These romanticised & ennobled cultural heroes are undeniably underpinned by an outdated white colonial Australian mythology and framed within a predominantly masculine framework. However, they still enjoy a canonical status and remain inseparable from the Australian identity, continually cemented by the hegemonic social order.


A Hyperreal Identity

Jean Baudrillard’s concept of the hyperreal refers to a state where the boundaries between reality and the representations, or simulations, of reality become blurred, resulting in an idealised and exaggerated version of reality that becomes widely accepted as the norm. This phenomenon is particularly conspicuous in the context of the Australian identity. The simulation of an idealised Australia, based on its colonial heritage, continues to navigate contemporary society through socially hegemonised representations of what constitutes the stereotypical Australian. In the ongoing struggle for a unifying national identity, the simulation of the faux has garnered such veneration within Australian culture and identity that it aims “not to do away with reality, but on the contrary to realise it, make it real” (Rex Butler), essentially producing a simulacrum of Australian society constructed upon artificial ideals rather than an accurate reflection of reality itself. In the following paragraphs, we will investigate the hyperreal nature of this national identity, specifically focusing on its connection to the land, the quality of mateship, and the myth of egalitarianism.


When examining the facets of the Australian identity, it is immediately apparent that there exists a profound connection to the land, particularly the Australian bush. However, a significant contradiction undermines this connection. Dating back to the early 19th century, Australia has developed as a predominantly urbanised society, but despite this urbanisation, it was within the rugged outback that the romanticised national character (i.e. the “typical Australian”) was crafted. Consequently, this stereotypical figure presents a paradoxical rural representation within a largely urban environment. In an ironic twist, Paterson’s poem “Clancy of the Overflow” serves as a poignant illustration of the absence of truth beneath the façade of the Australian identity. The poem vividly depicts an idyllic existence in the Australian outback, but it is conveyed through an unreliable series of “wild erratic fancy visions” (Clancy of the Overflow) conceived solely within the narrator’s imagination and fantasy. Thus, the romanticised representation of the Australian landscape and the bushman’s lifestyle is, in reality, a distortion of the truth, one that doesn’t align with the lived experiences of most Australians. This highlights the dissonance between the romanticised image of the Australian landscape and the urbanised reality of modern Australia.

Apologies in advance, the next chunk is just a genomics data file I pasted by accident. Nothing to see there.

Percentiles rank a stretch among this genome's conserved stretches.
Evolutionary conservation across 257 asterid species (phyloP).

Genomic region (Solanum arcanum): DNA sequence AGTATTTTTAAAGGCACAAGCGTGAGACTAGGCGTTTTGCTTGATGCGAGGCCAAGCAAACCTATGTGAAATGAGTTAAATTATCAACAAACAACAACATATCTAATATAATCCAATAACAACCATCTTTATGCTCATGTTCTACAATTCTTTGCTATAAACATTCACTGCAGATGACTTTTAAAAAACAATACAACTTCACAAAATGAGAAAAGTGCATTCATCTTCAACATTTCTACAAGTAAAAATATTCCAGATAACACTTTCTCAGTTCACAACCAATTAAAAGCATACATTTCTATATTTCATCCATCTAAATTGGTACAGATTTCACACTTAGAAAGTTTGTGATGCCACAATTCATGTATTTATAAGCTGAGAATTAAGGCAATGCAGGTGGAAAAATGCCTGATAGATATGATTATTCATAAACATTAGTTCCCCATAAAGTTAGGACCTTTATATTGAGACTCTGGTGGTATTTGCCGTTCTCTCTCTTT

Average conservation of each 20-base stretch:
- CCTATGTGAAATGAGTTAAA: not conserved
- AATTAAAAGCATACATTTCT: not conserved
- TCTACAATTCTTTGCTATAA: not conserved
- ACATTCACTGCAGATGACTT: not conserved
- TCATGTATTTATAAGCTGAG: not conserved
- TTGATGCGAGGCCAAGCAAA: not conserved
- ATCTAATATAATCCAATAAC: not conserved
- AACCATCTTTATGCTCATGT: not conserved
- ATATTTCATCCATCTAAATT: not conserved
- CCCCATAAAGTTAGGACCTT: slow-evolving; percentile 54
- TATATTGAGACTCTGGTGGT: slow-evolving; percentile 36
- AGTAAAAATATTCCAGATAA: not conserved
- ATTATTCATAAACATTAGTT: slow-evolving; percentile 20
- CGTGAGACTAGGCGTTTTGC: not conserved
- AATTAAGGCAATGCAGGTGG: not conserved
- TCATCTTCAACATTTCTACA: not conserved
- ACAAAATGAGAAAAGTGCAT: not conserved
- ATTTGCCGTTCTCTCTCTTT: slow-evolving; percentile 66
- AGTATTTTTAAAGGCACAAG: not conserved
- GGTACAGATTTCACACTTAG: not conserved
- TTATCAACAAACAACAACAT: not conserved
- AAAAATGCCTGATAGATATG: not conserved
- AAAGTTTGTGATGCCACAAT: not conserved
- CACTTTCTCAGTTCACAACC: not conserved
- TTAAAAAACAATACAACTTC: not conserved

This contradiction also partially undermines the esteemed quality of mateship in Australia. Historically, it was the challenges of life in the bush that manifested into a cult of bush hospitality and mateship. However, in an increasingly modern and urbanised society driven by capitalist ideals, does the value of mateship still hold as much significance? Furthermore, the idealised notion of mateship is, in truth, “not a theory of universal brotherhood but of the brotherhood of particular men” (Donald Horne). This inherently excludes women and further underscores a preference for men who are not only Australian but preferably white.


This preference also extends to the cultural myth of the “fair go”, which insists on the importance of equality in economic opportunity for all. This has culminated in a constructed and clearly idealistic perception of egalitarianism in Australian society. However, even at its 1890s roots, the “land of the fair go” has never been fully realised. The idea of a “fair go” has always been reserved and limited to white Australian men, as evident by the discrimination towards non-European immigrants (e.g. the White Australia Policy) and the disparities in job opportunities and wages for women. So really, it was only ever a conditional transaction designed to benefit those deemed deserving under the conventional mainstream Australian ideal.


In trying to devise and cement a singular national identity that disregards its Indigenous origins and attempts to assimilate and overwrite its multiculturalism, we inadvertently start to exclude and define one’s “Australianness” based on a faulty, flawed, and faux set of criteria. Ultimately, it becomes apparent that Australia is a heterogenous cultural space where various cultures coexist within the hustle and bustle of urban chaos, rather than a white space that dwells in an imagined idyllic rural fantasy.